bank reform must reflect French, German regulations: French finmin
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[January 31, 2014]
PARIS (Reuters) — France wants to make
sure that EU banking reform proposals reflect regulations already in
place in France and Germany, Finance Minister Pierre Moscovici said
on Thursday, voicing concerns that the current plans favor banks in
The European Commission unveiled a blueprint to rein in high-risk
trading at big banks on Wednesday, despite concerns in Paris and
Berlin that it would threaten their biggest lenders.
"I will be very vigilant about the choices that are made in the
European text so that it does not call the French reform into
question," Moscovici told Reuters in an interview. "This is
something we are keeping an eye on with Germany."
The Commission's proposals go as far as banning the biggest banks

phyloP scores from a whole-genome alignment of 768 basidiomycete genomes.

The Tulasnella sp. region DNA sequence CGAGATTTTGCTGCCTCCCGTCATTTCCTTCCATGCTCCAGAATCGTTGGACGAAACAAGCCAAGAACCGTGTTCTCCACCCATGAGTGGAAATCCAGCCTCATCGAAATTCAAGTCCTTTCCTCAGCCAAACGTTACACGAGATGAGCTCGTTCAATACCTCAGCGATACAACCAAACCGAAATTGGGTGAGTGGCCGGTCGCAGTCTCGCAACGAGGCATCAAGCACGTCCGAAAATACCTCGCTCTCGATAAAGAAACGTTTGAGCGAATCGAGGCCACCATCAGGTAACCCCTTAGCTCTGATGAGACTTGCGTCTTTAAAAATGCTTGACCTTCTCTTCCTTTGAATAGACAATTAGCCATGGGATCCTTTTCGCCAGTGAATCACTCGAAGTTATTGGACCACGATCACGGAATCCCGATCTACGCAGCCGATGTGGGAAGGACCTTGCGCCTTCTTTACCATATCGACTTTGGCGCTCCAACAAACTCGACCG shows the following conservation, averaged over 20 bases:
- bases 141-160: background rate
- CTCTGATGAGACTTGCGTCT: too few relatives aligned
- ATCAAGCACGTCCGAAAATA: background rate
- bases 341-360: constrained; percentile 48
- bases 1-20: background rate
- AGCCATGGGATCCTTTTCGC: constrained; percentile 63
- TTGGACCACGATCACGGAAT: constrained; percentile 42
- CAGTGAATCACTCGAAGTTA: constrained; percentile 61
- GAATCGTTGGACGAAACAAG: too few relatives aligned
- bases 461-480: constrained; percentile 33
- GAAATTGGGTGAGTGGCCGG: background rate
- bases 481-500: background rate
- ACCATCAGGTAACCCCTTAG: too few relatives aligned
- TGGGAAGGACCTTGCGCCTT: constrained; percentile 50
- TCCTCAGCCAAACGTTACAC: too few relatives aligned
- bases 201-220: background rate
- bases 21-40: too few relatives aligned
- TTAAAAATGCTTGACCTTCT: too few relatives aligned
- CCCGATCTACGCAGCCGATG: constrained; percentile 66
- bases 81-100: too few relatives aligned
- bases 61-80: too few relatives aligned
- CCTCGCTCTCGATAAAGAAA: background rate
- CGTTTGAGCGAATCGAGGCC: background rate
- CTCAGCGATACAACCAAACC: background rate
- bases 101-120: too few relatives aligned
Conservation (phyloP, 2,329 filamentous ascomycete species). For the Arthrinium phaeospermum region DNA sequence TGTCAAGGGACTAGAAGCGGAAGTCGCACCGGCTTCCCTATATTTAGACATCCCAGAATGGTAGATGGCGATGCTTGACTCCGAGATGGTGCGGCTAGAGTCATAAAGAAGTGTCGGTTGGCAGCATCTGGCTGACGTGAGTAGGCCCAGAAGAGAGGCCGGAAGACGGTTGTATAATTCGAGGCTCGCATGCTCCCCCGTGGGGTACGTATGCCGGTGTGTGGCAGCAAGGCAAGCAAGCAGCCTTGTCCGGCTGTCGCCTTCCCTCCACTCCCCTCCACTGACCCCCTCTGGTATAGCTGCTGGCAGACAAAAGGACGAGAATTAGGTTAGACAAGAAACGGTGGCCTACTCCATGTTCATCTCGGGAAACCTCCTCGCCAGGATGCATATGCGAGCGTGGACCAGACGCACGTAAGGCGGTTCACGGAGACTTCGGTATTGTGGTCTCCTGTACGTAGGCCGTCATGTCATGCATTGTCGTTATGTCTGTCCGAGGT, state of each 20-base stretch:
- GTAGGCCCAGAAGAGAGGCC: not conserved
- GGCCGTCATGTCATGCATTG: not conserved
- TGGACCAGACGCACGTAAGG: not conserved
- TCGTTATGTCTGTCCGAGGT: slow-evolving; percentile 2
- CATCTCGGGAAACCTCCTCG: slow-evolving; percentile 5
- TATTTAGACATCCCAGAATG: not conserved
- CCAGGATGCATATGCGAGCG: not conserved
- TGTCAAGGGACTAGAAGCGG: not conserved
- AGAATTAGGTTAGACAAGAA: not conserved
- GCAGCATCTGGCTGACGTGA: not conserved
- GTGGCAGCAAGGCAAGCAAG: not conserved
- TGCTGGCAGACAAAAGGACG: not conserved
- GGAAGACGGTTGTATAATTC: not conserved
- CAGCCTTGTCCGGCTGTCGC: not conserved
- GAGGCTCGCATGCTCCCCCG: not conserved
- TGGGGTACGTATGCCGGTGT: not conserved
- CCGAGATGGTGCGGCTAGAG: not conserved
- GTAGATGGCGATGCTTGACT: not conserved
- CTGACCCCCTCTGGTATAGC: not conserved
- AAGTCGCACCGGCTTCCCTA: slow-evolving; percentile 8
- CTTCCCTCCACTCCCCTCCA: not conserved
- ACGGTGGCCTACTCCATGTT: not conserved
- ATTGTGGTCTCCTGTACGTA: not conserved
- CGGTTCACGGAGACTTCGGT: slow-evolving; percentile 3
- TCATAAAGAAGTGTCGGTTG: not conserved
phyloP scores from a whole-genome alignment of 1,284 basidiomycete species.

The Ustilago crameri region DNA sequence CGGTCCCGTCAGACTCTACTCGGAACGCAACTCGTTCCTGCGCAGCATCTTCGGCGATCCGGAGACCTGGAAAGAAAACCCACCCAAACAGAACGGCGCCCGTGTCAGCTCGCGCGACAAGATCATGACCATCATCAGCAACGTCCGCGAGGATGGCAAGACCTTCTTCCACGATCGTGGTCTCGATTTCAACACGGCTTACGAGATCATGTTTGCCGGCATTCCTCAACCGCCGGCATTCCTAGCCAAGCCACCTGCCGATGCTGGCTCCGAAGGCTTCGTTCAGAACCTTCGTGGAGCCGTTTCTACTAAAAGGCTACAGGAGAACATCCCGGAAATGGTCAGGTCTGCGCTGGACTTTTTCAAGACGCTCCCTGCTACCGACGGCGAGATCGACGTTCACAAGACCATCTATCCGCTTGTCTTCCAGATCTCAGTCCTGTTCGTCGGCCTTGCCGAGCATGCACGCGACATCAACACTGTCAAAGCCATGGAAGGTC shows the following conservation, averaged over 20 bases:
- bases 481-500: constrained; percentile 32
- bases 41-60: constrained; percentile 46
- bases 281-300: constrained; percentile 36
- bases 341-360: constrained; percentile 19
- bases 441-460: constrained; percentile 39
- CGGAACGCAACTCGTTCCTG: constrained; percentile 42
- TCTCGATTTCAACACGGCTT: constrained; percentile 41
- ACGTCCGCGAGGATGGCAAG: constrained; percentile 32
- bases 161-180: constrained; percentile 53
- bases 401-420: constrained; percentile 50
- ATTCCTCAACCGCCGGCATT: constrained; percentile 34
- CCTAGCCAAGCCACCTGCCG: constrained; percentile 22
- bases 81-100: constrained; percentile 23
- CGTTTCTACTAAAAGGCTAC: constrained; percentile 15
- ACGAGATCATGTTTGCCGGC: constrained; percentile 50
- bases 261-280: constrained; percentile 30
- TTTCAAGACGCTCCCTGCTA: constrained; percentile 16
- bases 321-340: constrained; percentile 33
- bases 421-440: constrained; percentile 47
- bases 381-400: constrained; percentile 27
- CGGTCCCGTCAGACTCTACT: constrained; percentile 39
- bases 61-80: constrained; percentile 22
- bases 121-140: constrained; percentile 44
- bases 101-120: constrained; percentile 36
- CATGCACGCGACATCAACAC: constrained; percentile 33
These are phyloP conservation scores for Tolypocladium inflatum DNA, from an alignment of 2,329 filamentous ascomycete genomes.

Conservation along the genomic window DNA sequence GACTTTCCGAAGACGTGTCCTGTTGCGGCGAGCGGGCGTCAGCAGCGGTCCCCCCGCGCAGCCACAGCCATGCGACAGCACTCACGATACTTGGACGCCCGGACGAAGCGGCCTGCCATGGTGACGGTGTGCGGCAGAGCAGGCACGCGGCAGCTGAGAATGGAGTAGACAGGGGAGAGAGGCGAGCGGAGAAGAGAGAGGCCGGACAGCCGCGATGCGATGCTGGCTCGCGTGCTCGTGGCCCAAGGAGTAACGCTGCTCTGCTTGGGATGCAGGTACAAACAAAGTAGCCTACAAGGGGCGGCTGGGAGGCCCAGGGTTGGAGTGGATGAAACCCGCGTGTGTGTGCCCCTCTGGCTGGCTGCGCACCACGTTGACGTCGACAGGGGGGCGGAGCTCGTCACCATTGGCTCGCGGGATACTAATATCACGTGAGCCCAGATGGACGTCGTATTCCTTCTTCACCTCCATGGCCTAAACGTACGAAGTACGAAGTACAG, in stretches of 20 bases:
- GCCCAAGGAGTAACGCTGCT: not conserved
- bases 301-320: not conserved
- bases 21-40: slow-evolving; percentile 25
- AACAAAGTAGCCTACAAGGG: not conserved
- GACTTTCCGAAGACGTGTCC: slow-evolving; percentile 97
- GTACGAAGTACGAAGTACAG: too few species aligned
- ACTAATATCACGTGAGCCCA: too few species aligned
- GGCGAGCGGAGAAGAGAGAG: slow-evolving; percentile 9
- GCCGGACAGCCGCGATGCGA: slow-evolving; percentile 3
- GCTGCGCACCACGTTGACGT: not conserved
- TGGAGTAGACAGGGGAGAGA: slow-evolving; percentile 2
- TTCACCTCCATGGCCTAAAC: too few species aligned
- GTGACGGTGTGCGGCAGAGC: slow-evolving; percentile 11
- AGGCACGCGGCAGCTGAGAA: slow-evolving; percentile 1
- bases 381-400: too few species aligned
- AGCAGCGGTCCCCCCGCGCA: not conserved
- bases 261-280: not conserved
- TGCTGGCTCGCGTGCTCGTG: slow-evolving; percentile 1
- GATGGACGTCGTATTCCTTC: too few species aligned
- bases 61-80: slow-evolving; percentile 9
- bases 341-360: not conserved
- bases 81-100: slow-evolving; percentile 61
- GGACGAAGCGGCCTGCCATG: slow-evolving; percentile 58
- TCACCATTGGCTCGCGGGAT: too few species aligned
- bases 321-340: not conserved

from making speculative bets on stocks, bonds and commodities for
their own profit, whereas France and Germany want such trading
ring-fenced at big lenders.
France and Berlin have been keen for the Commission's proposals to
reflect this given that they have recently carried out their own
"It's important that the Commission has a neutral position and
avoids giving one model preference over another or calling into
question ambitious reforms that two big countries, France and
Germany, have already put into place," he said.
The French banking industry has voiced concerns that the
Commission's proposals gave an advantage to banks in London in some
corporate financing activities.
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"Britain finds itself in a relatively favorable position in this
proposal," Moscovici said.
The head of the French central bank, Christian Noyer, slammed the
Commission's proposal hours after it was presented on Wednesday,
describing it as "irresponsible and contrary to the interests of the
(Reporting by Leigh Thomas, Jean-Baptiste
Vey and Yann Le Guernigou; editing by Hugh Lawson)
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